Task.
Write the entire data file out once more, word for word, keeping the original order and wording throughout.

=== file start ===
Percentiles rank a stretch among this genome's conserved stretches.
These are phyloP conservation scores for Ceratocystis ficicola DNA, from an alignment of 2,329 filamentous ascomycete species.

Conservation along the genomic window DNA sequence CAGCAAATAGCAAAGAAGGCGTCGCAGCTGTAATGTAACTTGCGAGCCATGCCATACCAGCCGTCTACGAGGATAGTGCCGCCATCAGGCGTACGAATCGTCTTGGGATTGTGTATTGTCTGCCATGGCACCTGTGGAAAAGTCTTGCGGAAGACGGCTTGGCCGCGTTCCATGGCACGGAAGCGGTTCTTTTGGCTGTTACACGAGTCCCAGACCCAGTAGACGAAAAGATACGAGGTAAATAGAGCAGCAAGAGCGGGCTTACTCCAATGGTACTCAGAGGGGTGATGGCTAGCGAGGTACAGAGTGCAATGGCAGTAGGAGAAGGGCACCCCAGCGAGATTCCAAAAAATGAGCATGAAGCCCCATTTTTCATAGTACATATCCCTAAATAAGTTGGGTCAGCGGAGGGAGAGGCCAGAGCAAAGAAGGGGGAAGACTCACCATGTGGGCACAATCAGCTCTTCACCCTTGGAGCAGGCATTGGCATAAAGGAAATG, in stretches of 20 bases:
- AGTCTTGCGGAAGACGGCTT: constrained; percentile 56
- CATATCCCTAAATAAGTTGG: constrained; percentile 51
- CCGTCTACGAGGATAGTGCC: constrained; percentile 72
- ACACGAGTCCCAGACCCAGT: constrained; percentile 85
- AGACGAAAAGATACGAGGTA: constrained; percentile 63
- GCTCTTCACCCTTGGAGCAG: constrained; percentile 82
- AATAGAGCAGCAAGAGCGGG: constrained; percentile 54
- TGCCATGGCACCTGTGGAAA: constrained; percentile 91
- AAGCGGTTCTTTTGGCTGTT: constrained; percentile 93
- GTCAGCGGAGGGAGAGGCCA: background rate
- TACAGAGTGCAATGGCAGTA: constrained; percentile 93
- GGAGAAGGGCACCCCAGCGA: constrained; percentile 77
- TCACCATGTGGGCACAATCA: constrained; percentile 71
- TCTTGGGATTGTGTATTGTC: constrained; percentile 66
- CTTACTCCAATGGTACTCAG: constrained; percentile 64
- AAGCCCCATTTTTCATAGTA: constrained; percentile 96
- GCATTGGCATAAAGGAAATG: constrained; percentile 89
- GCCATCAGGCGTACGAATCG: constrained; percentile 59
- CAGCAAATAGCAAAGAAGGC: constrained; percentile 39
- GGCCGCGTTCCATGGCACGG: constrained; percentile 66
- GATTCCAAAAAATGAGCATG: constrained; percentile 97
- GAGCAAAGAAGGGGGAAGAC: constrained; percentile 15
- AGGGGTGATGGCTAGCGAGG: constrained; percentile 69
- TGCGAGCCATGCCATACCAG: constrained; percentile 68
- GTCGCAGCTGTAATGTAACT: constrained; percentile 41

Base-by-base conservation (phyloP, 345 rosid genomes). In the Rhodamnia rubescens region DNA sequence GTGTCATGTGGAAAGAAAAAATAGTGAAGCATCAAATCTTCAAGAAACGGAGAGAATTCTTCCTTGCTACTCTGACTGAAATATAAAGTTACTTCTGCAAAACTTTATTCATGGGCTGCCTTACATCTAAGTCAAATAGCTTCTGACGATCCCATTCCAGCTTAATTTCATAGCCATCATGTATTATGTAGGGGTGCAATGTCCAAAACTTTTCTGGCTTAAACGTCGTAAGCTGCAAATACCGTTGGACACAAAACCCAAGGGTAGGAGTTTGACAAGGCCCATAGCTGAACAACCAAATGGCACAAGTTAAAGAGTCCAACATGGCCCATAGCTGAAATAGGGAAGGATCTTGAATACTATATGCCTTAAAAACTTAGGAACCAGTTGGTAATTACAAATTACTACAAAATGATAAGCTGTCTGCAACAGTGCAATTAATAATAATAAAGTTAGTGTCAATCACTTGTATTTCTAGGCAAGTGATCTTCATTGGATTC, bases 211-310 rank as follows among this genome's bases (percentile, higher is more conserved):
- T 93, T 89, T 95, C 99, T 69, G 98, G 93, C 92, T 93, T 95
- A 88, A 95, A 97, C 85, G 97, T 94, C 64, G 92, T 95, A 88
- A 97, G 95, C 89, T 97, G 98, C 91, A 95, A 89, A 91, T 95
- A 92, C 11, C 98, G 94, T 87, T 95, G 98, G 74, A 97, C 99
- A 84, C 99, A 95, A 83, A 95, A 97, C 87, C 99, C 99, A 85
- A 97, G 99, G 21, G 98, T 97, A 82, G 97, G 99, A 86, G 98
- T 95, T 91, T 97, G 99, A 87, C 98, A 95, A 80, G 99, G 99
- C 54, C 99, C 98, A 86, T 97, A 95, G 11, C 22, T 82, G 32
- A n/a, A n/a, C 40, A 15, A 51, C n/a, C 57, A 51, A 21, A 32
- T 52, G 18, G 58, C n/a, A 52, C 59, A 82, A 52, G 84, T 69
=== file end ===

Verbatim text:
Percentiles rank a stretch among this genome's conserved stretches.
These are phyloP conservation scores for Ceratocystis ficicola DNA, from an alignment of 2,329 filamentous ascomycete species.

Conservation along the genomic window DNA sequence CAGCAAATAGCAAAGAAGGCGTCGCAGCTGTAATGTAACTTGCGAGCCATGCCATACCAGCCGTCTACGAGGATAGTGCCGCCATCAGGCGTACGAATCGTCTTGGGATTGTGTATTGTCTGCCATGGCACCTGTGGAAAAGTCTTGCGGAAGACGGCTTGGCCGCGTTCCATGGCACGGAAGCGGTTCTTTTGGCTGTTACACGAGTCCCAGACCCAGTAGACGAAAAGATACGAGGTAAATAGAGCAGCAAGAGCGGGCTTACTCCAATGGTACTCAGAGGGGTGATGGCTAGCGAGGTACAGAGTGCAATGGCAGTAGGAGAAGGGCACCCCAGCGAGATTCCAAAAAATGAGCATGAAGCCCCATTTTTCATAGTACATATCCCTAAATAAGTTGGGTCAGCGGAGGGAGAGGCCAGAGCAAAGAAGGGGGAAGACTCACCATGTGGGCACAATCAGCTCTTCACCCTTGGAGCAGGCATTGGCATAAAGGAAATG, in stretches of 20 bases:
- AGTCTTGCGGAAGACGGCTT: constrained; percentile 56
- CATATCCCTAAATAAGTTGG: constrained; percentile 51
- CCGTCTACGAGGATAGTGCC: constrained; percentile 72
- ACACGAGTCCCAGACCCAGT: constrained; percentile 85
- AGACGAAAAGATACGAGGTA: constrained; percentile 63
- GCTCTTCACCCTTGGAGCAG: constrained; percentile 82
- AATAGAGCAGCAAGAGCGGG: constrained; percentile 54
- TGCCATGGCACCTGTGGAAA: constrained; percentile 91
- AAGCGGTTCTTTTGGCTGTT: constrained; percentile 93
- GTCAGCGGAGGGAGAGGCCA: background rate
- TACAGAGTGCAATGGCAGTA: constrained; percentile 93
- GGAGAAGGGCACCCCAGCGA: constrained; percentile 77
- TCACCATGTGGGCACAATCA: constrained; percentile 71
- TCTTGGGATTGTGTATTGTC: constrained; percentile 66
- CTTACTCCAATGGTACTCAG: constrained; percentile 64
- AAGCCCCATTTTTCATAGTA: constrained; percentile 96
- GCATTGGCATAAAGGAAATG: constrained; percentile 89
- GCCATCAGGCGTACGAATCG: constrained; percentile 59
- CAGCAAATAGCAAAGAAGGC: constrained; percentile 39
- GGCCGCGTTCCATGGCACGG: constrained; percentile 66
- GATTCCAAAAAATGAGCATG: constrained; percentile 97
- GAGCAAAGAAGGGGGAAGAC: constrained; percentile 15
- AGGGGTGATGGCTAGCGAGG: constrained; percentile 69
- TGCGAGCCATGCCATACCAG: constrained; percentile 68
- GTCGCAGCTGTAATGTAACT: constrained; percentile 41

Base-by-base conservation (phyloP, 345 rosid genomes). In the Rhodamnia rubescens region DNA sequence GTGTCATGTGGAAAGAAAAAATAGTGAAGCATCAAATCTTCAAGAAACGGAGAGAATTCTTCCTTGCTACTCTGACTGAAATATAAAGTTACTTCTGCAAAACTTTATTCATGGGCTGCCTTACATCTAAGTCAAATAGCTTCTGACGATCCCATTCCAGCTTAATTTCATAGCCATCATGTATTATGTAGGGGTGCAATGTCCAAAACTTTTCTGGCTTAAACGTCGTAAGCTGCAAATACCGTTGGACACAAAACCCAAGGGTAGGAGTTTGACAAGGCCCATAGCTGAACAACCAAATGGCACAAGTTAAAGAGTCCAACATGGCCCATAGCTGAAATAGGGAAGGATCTTGAATACTATATGCCTTAAAAACTTAGGAACCAGTTGGTAATTACAAATTACTACAAAATGATAAGCTGTCTGCAACAGTGCAATTAATAATAATAAAGTTAGTGTCAATCACTTGTATTTCTAGGCAAGTGATCTTCATTGGATTC, bases 211-310 rank as follows among this genome's bases (percentile, higher is more conserved):
- T 93, T 89, T 95, C 99, T 69, G 98, G 93, C 92, T 93, T 95
- A 88, A 95, A 97, C 85, G 97, T 94, C 64, G 92, T 95, A 88
- A 97, G 95, C 89, T 97, G 98, C 91, A 95, A 89, A 91, T 95
- A 92, C 11, C 98, G 94, T 87, T 95, G 98, G 74, A 97, C 99
- A 84, C 99, A 95, A 83, A 95, A 97, C 87, C 99, C 99, A 85
- A 97, G 99, G 21, G 98, T 97, A 82, G 97, G 99, A 86, G 98
- T 95, T 91, T 97, G 99, A 87, C 98, A 95, A 80, G 99, G 99
- C 54, C 99, C 98, A 86, T 97, A 95, G 11, C 22, T 82, G 32
- A n/a, A n/a, C 40, A 15, A 51, C n/a, C 57, A 51, A 21, A 32
- T 52, G 18, G 58, C n/a, A 52, C 59, A 82, A 52, G 84, T 69